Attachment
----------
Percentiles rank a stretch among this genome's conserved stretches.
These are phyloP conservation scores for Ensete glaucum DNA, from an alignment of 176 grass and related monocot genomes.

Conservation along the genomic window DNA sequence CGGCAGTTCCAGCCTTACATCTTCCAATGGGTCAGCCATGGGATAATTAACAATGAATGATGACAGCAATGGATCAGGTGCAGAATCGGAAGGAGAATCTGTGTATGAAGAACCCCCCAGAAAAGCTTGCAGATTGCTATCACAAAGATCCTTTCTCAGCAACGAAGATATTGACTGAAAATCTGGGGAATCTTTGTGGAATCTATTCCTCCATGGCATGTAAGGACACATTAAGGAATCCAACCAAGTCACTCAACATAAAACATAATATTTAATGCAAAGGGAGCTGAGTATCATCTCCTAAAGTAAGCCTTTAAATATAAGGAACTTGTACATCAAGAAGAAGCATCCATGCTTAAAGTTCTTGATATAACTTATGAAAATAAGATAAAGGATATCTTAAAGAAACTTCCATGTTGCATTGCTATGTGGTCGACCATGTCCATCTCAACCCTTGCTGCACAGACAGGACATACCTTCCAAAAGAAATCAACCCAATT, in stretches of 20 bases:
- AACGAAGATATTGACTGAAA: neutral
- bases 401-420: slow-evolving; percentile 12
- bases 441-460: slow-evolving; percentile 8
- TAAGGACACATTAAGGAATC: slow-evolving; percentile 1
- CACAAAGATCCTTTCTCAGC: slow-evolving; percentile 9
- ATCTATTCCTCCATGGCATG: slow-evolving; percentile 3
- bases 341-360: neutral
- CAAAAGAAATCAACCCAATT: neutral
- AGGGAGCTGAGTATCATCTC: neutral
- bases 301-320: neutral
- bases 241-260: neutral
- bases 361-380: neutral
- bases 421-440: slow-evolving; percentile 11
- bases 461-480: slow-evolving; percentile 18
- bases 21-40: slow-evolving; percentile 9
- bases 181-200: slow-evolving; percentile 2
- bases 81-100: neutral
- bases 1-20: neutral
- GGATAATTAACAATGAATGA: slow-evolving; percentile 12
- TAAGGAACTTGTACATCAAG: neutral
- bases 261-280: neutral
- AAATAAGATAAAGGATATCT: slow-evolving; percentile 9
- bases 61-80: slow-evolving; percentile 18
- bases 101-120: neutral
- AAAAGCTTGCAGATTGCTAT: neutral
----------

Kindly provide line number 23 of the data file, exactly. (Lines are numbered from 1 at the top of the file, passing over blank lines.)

- TAAGGAACTTGTACATCAAG: neutral